OT Trey Adams, Washington. (Senior). 6’8”, 314 lbs. A Round 1 talent with prototypical length, excellent strength that solves any leverage issues, and enough mobility to project as a solid NFL starter at either Tackle spot. Pure speed rushers have given him trouble sometimes, but that is true for all men this size who don’t have perfect technique. The issue is health. As discussed in this article, Adams has tenaciously fought back to overcome both a 2017 ACL tear and a 2018 disc surgery. If the team doctors say “go for it,” don’t be surprised if the Steelers do just that. Probably not a Guard simply because he is so long.
T/G Lucas Niang, TCU. (Senior). 6’7”, 328 lbs. This nice, Cleveland-oriented January article on Round 2 OT’s describes Niang as an ideal Right Tackle for the sort of zone blocking scheme that will ask him to move in space, find someone to block, and demolish the guy he finds. Walter Football cites rumors concerning work ethic but that isn’t the most reliable source. Here is a brief, Redskins-oriented scouting profile from early January.
T/G Isaiah Wilson, Georgia. (RS Sophomore). 6’7”, 340 lbs. First point: he is young. Second point: really, really young. As the two-year starting Right Tackle for a run-heavy offense, Wilson has earned a reputation as a ferocious run blocker with Round 1 athletic potential, but (for the NFL) very poor technique in pass protection. Boom or bust, but that run blocking talent might let him move inside despite the height. This article provides good background. This January, Bears-oriented scouting profile summarizes the issues well: very good going downhill, not so much stepping back for pass pro.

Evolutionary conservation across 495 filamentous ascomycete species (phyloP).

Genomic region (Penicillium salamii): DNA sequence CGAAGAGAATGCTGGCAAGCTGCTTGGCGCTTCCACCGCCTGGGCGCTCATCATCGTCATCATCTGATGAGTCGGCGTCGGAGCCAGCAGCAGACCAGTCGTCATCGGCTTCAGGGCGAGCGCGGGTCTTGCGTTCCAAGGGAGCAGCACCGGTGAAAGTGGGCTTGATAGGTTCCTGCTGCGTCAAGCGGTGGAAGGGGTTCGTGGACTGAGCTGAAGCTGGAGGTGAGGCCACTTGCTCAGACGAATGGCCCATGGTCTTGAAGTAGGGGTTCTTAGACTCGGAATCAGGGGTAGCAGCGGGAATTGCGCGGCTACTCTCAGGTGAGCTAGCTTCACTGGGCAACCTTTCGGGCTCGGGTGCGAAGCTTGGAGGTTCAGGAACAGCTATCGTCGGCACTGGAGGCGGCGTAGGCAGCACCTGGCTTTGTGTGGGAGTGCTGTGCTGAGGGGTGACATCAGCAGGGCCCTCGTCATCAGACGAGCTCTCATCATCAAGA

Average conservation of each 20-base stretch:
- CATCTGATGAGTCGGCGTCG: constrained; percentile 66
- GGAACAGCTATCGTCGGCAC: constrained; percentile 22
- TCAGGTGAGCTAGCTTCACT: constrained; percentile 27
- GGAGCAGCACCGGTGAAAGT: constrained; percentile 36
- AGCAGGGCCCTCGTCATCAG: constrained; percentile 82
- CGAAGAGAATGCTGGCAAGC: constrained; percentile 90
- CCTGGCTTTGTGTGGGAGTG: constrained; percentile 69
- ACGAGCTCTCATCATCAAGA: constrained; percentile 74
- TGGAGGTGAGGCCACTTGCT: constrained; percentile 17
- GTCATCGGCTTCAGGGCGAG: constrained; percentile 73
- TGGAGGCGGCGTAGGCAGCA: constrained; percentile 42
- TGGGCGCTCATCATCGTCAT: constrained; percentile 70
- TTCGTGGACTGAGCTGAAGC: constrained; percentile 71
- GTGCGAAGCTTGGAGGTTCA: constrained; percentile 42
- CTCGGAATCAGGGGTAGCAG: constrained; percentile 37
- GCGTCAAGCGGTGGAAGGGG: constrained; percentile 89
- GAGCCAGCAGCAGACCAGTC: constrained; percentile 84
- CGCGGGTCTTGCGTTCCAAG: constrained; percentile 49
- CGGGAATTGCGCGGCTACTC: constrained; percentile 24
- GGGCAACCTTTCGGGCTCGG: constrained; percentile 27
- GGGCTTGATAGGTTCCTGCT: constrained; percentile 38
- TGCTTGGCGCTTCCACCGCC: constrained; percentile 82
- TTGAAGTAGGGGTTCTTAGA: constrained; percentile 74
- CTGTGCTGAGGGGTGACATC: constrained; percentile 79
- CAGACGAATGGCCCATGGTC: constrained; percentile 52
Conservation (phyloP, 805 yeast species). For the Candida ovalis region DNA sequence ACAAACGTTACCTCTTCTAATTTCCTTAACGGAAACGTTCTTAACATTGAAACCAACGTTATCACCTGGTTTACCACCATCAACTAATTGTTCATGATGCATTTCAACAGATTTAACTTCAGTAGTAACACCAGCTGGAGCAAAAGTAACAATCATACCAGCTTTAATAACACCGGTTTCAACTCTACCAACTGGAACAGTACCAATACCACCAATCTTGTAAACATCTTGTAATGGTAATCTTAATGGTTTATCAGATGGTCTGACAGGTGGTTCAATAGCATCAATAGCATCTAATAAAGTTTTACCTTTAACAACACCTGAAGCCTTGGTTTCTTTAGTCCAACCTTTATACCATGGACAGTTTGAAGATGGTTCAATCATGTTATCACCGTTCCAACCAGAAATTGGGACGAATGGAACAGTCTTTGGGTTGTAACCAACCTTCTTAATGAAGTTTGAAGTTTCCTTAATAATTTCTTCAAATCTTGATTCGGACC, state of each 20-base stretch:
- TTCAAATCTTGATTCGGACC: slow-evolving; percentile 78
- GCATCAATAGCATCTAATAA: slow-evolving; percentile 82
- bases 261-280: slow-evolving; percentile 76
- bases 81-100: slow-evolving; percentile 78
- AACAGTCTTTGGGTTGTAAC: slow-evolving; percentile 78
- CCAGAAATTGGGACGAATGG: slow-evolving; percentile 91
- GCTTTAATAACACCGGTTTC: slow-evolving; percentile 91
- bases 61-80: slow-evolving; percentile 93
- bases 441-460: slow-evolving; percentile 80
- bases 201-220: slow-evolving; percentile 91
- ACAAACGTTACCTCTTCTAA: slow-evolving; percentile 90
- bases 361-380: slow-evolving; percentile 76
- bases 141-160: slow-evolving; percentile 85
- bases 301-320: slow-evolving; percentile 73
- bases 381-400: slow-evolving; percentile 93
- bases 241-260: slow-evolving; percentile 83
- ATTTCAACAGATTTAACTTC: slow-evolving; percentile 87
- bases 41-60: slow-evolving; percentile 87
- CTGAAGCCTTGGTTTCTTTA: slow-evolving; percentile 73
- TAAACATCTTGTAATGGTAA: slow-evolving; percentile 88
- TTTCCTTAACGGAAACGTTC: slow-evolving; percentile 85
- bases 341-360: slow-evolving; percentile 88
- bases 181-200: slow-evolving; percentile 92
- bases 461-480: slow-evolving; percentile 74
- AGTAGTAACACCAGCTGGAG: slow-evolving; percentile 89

OT Austin Jackson, USC. (Junior). 6’6”, 310 lbs. Yet another of this year’s heavy crop of pure Offensive Tackles who possess Round 1 athletic ability and could easily develop into pro bowl blindside protectors, but will need a redshirt year to build their strength and fix their technique before that dream has any chance of becoming reality. First and foremost, Jackson is young; as in JJSS-level, 20 years old, won’t be legal to drink as a rookie young. That is a key point because Jackson has some serious issues with his fundamental body mechanics that leave him very vulnerable to opponents with sound technique. Bradley Anae took him to school, and this entirely negative screed went up in late December after Jackson got butchered by Top 10 prospect A.J. Epenesa. A prospect who will 100% require a redshirt year, but also has as high a “boom” potential as any Tackle in the draft. This full-length, January scouting profile from Walter Football ends with a fringe-1st grade and a comparison to a young D.J. Humphries. Nick Farabaugh’s gif-supported January scouting report ends with a Round 3 grade based on huge flashes and major flaws. This brief January profile summarizes him as a pure boom-or-bust prospect known for some high character events like donating bone marrow to his ailing sister.
OT Matthew Peart, U. Conn. (RS Senior). 6’6½”, 310 lbs. with very long 35⅛” arms. Boom or bust. A physical specimen who converted from basketball (a big deal at U. Conn.) to be an OT with sweet feet and good overall athleticism. Peart has blindside protector upside and has been compared to Chuks Okorafor. Like Okorafor, he will need at least one redshirt year before he’s able to use the very impressive physical assets and does not project well as a potential Guard.

Impressive! There are six (6!) Tackles with the physical ability to put a guy like Villanueva to shame if everything clicks.

  • Josh Jones has the highest floor, and is already a better run blocker than AV, but he is also the most mature of the Tackle prospects and the one who is least likely to fall into the mid-2nd.
  • Trey Adams would be ahead of Jones if not for the abundant medical red flags.